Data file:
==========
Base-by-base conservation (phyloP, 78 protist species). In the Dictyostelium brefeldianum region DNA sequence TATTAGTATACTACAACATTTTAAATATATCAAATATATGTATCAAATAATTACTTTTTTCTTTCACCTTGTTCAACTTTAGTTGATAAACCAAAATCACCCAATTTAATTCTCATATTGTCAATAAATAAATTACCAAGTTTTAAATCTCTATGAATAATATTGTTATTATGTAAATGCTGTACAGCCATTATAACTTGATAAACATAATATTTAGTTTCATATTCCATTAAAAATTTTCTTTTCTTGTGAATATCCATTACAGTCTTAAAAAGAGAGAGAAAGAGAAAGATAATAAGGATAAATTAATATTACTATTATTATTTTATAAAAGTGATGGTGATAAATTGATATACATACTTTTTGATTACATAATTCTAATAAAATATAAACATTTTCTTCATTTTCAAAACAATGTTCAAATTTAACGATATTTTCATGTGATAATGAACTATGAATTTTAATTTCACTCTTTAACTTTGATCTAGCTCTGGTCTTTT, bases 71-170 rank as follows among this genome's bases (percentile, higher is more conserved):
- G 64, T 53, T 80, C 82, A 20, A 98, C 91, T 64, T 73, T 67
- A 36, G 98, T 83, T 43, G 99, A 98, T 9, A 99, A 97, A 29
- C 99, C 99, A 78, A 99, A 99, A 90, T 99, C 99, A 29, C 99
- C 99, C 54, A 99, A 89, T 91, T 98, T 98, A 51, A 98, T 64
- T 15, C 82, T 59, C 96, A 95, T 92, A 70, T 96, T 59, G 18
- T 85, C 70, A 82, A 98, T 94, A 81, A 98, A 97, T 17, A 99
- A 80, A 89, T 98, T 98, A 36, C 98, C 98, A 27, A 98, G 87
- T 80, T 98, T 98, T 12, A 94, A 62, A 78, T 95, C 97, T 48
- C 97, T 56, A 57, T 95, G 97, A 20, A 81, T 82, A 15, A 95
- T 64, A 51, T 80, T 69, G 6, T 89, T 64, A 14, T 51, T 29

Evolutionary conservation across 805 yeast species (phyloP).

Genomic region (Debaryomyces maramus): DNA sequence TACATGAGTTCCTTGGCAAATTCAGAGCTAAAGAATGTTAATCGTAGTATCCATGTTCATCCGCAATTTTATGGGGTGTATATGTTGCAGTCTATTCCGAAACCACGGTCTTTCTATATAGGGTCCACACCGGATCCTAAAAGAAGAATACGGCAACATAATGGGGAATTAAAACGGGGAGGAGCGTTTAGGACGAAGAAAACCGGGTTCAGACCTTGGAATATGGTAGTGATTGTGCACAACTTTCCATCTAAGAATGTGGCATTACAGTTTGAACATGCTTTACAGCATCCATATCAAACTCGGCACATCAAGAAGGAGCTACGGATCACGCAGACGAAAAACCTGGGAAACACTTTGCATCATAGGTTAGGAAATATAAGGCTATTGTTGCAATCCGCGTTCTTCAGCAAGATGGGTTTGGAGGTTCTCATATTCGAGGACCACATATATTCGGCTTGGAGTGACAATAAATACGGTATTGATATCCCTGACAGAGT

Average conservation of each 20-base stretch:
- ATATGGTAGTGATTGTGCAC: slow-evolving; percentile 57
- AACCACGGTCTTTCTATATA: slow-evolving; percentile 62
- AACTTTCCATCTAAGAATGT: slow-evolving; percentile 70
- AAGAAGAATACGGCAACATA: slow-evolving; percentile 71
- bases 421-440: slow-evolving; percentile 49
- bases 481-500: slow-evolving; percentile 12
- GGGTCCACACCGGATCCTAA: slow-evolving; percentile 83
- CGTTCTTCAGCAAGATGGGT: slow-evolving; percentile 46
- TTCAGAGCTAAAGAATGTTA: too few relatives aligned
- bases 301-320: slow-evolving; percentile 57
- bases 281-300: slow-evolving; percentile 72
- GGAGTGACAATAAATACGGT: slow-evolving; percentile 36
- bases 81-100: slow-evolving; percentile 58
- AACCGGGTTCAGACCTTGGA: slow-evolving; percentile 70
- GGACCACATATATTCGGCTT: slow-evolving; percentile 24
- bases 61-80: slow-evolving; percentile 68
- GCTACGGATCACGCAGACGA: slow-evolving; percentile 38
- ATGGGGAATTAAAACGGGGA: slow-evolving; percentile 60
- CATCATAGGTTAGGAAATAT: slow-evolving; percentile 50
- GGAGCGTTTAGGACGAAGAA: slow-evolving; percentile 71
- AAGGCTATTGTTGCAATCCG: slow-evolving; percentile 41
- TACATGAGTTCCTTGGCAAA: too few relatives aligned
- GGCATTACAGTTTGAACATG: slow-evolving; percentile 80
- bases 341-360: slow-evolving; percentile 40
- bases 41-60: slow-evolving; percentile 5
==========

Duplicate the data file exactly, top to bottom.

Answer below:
Base-by-base conservation (phyloP, 78 protist species). In the Dictyostelium brefeldianum region DNA sequence TATTAGTATACTACAACATTTTAAATATATCAAATATATGTATCAAATAATTACTTTTTTCTTTCACCTTGTTCAACTTTAGTTGATAAACCAAAATCACCCAATTTAATTCTCATATTGTCAATAAATAAATTACCAAGTTTTAAATCTCTATGAATAATATTGTTATTATGTAAATGCTGTACAGCCATTATAACTTGATAAACATAATATTTAGTTTCATATTCCATTAAAAATTTTCTTTTCTTGTGAATATCCATTACAGTCTTAAAAAGAGAGAGAAAGAGAAAGATAATAAGGATAAATTAATATTACTATTATTATTTTATAAAAGTGATGGTGATAAATTGATATACATACTTTTTGATTACATAATTCTAATAAAATATAAACATTTTCTTCATTTTCAAAACAATGTTCAAATTTAACGATATTTTCATGTGATAATGAACTATGAATTTTAATTTCACTCTTTAACTTTGATCTAGCTCTGGTCTTTT, bases 71-170 rank as follows among this genome's bases (percentile, higher is more conserved):
- G 64, T 53, T 80, C 82, A 20, A 98, C 91, T 64, T 73, T 67
- A 36, G 98, T 83, T 43, G 99, A 98, T 9, A 99, A 97, A 29
- C 99, C 99, A 78, A 99, A 99, A 90, T 99, C 99, A 29, C 99
- C 99, C 54, A 99, A 89, T 91, T 98, T 98, A 51, A 98, T 64
- T 15, C 82, T 59, C 96, A 95, T 92, A 70, T 96, T 59, G 18
- T 85, C 70, A 82, A 98, T 94, A 81, A 98, A 97, T 17, A 99
- A 80, A 89, T 98, T 98, A 36, C 98, C 98, A 27, A 98, G 87
- T 80, T 98, T 98, T 12, A 94, A 62, A 78, T 95, C 97, T 48
- C 97, T 56, A 57, T 95, G 97, A 20, A 81, T 82, A 15, A 95
- T 64, A 51, T 80, T 69, G 6, T 89, T 64, A 14, T 51, T 29

Evolutionary conservation across 805 yeast species (phyloP).

Genomic region (Debaryomyces maramus): DNA sequence TACATGAGTTCCTTGGCAAATTCAGAGCTAAAGAATGTTAATCGTAGTATCCATGTTCATCCGCAATTTTATGGGGTGTATATGTTGCAGTCTATTCCGAAACCACGGTCTTTCTATATAGGGTCCACACCGGATCCTAAAAGAAGAATACGGCAACATAATGGGGAATTAAAACGGGGAGGAGCGTTTAGGACGAAGAAAACCGGGTTCAGACCTTGGAATATGGTAGTGATTGTGCACAACTTTCCATCTAAGAATGTGGCATTACAGTTTGAACATGCTTTACAGCATCCATATCAAACTCGGCACATCAAGAAGGAGCTACGGATCACGCAGACGAAAAACCTGGGAAACACTTTGCATCATAGGTTAGGAAATATAAGGCTATTGTTGCAATCCGCGTTCTTCAGCAAGATGGGTTTGGAGGTTCTCATATTCGAGGACCACATATATTCGGCTTGGAGTGACAATAAATACGGTATTGATATCCCTGACAGAGT

Average conservation of each 20-base stretch:
- ATATGGTAGTGATTGTGCAC: slow-evolving; percentile 57
- AACCACGGTCTTTCTATATA: slow-evolving; percentile 62
- AACTTTCCATCTAAGAATGT: slow-evolving; percentile 70
- AAGAAGAATACGGCAACATA: slow-evolving; percentile 71
- bases 421-440: slow-evolving; percentile 49
- bases 481-500: slow-evolving; percentile 12
- GGGTCCACACCGGATCCTAA: slow-evolving; percentile 83
- CGTTCTTCAGCAAGATGGGT: slow-evolving; percentile 46
- TTCAGAGCTAAAGAATGTTA: too few relatives aligned
- bases 301-320: slow-evolving; percentile 57
- bases 281-300: slow-evolving; percentile 72
- GGAGTGACAATAAATACGGT: slow-evolving; percentile 36
- bases 81-100: slow-evolving; percentile 58
- AACCGGGTTCAGACCTTGGA: slow-evolving; percentile 70
- GGACCACATATATTCGGCTT: slow-evolving; percentile 24
- bases 61-80: slow-evolving; percentile 68
- GCTACGGATCACGCAGACGA: slow-evolving; percentile 38
- ATGGGGAATTAAAACGGGGA: slow-evolving; percentile 60
- CATCATAGGTTAGGAAATAT: slow-evolving; percentile 50
- GGAGCGTTTAGGACGAAGAA: slow-evolving; percentile 71
- AAGGCTATTGTTGCAATCCG: slow-evolving; percentile 41
- TACATGAGTTCCTTGGCAAA: too few relatives aligned
- GGCATTACAGTTTGAACATG: slow-evolving; percentile 80
- bases 341-360: slow-evolving; percentile 40
- bases 41-60: slow-evolving; percentile 5